No matter how my day has been, I should always take an hour or so before heading to bed to simply just read a book – not checking any emails or Twitter, not thinking about any work stuff, not thinking about how my day has been – just me and a book. For me, getting lost in a good story is the best way to clear my mind before going to sleep. Reflecting and looking back at what could have been are all pushed away to a later set date, when I know I’m in a better frame of mind to think about those things.
If you’re doing personal retrospectives, the first thing to do is make sure you set boundaries for yourself. The whole point of doing these retrospectives is to come up with a better framework to deal with reflecting. Plan them at a time that is most appropriate for you and when you think you’ll be able to come up with the best set of actions out of them. Want to kickstart your Monday with figuring out what you want to do better next week? Or do you want it use it as a way to wrap up your month? Think about what works best for you and how often you want to do them. And then make sure you stick to your own rules.
A Muppet Christmas Carol
Ebenezer Scrooge: Spirit, show me no more. Why do you delight in torturing me?
Ghost of Christmas Past: I told you, these are the shadows of the things that have been. That they are what they are, do not blame me.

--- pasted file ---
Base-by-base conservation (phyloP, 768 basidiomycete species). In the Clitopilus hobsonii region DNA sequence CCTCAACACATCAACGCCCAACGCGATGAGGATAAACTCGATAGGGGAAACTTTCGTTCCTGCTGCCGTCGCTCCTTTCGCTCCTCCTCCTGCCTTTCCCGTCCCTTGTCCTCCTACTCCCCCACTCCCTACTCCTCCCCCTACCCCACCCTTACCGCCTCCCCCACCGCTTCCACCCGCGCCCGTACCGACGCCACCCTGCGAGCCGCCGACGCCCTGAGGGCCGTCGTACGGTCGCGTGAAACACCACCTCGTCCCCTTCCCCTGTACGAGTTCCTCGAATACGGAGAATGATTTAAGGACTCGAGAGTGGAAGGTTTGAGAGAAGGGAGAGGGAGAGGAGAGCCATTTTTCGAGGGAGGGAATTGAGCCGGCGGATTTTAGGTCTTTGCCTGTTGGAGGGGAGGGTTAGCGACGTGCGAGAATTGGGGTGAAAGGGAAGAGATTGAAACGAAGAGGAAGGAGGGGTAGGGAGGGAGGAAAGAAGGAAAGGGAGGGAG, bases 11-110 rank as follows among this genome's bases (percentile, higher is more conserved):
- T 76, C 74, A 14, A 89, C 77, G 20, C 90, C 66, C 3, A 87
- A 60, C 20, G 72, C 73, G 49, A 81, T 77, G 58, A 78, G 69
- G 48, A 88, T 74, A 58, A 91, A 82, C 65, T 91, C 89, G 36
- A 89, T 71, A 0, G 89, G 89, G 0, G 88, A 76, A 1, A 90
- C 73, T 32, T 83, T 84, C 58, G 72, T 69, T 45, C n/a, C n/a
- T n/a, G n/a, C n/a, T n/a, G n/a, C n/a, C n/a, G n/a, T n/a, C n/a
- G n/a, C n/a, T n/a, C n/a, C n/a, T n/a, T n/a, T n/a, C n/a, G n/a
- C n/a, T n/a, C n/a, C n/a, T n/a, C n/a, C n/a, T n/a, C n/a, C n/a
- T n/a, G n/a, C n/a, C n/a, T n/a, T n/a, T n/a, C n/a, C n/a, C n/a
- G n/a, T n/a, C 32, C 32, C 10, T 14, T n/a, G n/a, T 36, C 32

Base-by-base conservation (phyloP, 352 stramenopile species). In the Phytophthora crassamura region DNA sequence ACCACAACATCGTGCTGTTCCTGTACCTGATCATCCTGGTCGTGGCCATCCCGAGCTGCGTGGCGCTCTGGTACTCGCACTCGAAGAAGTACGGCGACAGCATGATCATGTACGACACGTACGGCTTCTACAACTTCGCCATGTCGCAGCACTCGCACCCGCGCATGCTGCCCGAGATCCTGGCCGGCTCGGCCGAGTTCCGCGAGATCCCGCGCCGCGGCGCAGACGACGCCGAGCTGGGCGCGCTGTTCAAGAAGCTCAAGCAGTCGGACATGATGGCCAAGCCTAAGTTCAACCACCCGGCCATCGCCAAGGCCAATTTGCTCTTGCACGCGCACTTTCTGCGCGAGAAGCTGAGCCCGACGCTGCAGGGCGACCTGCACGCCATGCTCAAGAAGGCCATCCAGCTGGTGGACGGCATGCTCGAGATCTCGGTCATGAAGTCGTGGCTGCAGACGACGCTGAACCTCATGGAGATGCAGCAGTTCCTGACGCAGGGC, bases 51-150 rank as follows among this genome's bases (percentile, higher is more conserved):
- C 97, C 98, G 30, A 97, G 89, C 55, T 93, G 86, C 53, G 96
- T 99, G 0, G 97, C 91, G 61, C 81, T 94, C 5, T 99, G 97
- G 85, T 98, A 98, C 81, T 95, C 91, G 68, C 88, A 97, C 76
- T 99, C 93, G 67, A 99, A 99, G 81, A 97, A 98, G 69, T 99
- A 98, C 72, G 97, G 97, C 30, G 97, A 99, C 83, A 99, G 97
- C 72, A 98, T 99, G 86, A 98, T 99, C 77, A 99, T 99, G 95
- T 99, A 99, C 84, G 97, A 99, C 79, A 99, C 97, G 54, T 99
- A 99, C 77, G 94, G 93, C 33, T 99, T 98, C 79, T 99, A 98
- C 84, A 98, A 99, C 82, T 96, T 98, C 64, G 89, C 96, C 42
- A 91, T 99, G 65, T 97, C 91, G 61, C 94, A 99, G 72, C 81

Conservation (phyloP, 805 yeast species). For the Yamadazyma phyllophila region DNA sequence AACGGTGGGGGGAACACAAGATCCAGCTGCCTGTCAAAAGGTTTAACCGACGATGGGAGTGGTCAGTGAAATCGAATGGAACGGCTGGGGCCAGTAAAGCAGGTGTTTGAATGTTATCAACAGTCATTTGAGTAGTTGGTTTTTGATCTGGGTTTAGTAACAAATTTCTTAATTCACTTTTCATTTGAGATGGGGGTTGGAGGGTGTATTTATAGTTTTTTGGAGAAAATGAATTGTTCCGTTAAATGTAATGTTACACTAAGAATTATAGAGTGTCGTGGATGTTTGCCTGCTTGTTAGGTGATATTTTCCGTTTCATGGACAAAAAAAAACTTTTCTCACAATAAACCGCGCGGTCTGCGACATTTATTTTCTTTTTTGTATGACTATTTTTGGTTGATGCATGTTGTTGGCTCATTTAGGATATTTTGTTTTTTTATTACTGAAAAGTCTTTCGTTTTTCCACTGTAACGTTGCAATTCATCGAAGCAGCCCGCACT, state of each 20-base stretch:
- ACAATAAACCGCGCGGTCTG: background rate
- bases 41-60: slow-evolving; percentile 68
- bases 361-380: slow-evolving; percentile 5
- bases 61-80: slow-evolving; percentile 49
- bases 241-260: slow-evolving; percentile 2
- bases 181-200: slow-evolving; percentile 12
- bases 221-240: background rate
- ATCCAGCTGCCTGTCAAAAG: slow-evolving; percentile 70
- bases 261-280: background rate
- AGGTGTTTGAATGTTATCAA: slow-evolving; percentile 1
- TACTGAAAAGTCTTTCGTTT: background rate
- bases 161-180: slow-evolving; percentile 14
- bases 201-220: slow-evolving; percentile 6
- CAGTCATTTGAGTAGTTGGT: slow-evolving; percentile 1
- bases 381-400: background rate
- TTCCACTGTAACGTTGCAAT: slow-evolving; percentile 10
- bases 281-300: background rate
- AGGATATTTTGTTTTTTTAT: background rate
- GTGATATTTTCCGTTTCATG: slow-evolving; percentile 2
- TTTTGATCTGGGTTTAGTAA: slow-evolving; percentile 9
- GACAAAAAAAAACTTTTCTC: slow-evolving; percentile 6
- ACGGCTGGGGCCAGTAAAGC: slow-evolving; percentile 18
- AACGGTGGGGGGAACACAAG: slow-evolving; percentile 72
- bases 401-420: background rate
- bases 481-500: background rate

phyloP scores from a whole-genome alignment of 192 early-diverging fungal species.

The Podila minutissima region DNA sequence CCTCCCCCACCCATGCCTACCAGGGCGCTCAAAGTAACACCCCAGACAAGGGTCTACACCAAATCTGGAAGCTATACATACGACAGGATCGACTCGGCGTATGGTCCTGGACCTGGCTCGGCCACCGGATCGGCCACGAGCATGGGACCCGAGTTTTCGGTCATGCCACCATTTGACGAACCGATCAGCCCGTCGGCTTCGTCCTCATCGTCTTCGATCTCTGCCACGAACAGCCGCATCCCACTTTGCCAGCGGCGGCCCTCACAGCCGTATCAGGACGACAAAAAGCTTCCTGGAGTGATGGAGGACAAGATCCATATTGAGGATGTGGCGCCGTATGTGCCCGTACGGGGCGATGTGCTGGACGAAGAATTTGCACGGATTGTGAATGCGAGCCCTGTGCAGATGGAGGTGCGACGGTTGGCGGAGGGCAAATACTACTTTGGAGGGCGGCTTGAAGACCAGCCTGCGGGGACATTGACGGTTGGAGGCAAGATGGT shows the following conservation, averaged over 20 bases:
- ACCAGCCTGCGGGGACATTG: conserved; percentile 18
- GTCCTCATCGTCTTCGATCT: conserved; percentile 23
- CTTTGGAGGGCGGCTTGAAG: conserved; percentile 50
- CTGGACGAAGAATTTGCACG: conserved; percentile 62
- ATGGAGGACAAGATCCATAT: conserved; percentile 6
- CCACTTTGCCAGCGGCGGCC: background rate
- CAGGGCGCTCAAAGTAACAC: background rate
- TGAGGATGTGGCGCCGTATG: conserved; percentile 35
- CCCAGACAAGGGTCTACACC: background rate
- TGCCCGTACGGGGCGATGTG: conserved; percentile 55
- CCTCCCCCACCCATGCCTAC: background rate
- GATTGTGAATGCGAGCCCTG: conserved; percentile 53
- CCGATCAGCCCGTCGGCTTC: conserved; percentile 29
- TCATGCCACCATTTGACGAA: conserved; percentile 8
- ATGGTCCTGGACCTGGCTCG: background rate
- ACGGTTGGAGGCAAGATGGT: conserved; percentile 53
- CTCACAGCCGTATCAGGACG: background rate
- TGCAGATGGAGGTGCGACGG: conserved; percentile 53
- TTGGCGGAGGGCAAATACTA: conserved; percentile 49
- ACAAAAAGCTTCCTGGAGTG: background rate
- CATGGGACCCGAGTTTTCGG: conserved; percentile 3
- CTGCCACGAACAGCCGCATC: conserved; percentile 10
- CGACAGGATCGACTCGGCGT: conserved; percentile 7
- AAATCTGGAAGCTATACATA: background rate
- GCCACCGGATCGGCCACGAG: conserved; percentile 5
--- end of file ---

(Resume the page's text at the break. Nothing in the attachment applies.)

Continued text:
A Christmas Carol is pretty much the story of a single retrospective: Scrooge is visited by three Ghosts of Christmas, forcing him to think about his past, present and future. I love the Muppet version of the tale: Michael Caine is perfect as our Scrooge, the songs are catchy and the muppet-y jokes make it just that little bit more special.
The movie shows us one way of structuring your retrospectives: looking at your past, present and future. I prefer this type of format when you want to think specifically about your longer term goals: what were you doing a year ago? What are you doing now? And what do you want to do a year from now?
Often though you may want to examine a slightly shorter period (say a month or a week). For these, I like the more traditional formats of Good, Bad & Questions (What went well? What went less well? What raised questions?), and Liked/Learned/Longed For (see this wiki for good explanations of all of these and other types of retros).
Regardless of which format you choose the idea is to review what you’ve done in an objective, blameless way; writing down whatever comes to mind. Use these notes as a starting point and examine what the reasoning is behind some of your thoughts – keep questioning until you reach a point where you have a tangible action.
It’s A Wonderful Life
Clarence: Strange, isn’t it? Each man’s life touches so many other lives. When he isn’t around he leaves an awful hole, doesn’t he?
I only watched It’s A Wonderful Life for the first time a few years ago, but it features a common trope seen in sci-fi shows: someone wishes they had never been born, so a guardian angel/alien/mystical artefact shows them how the world would be without them in it.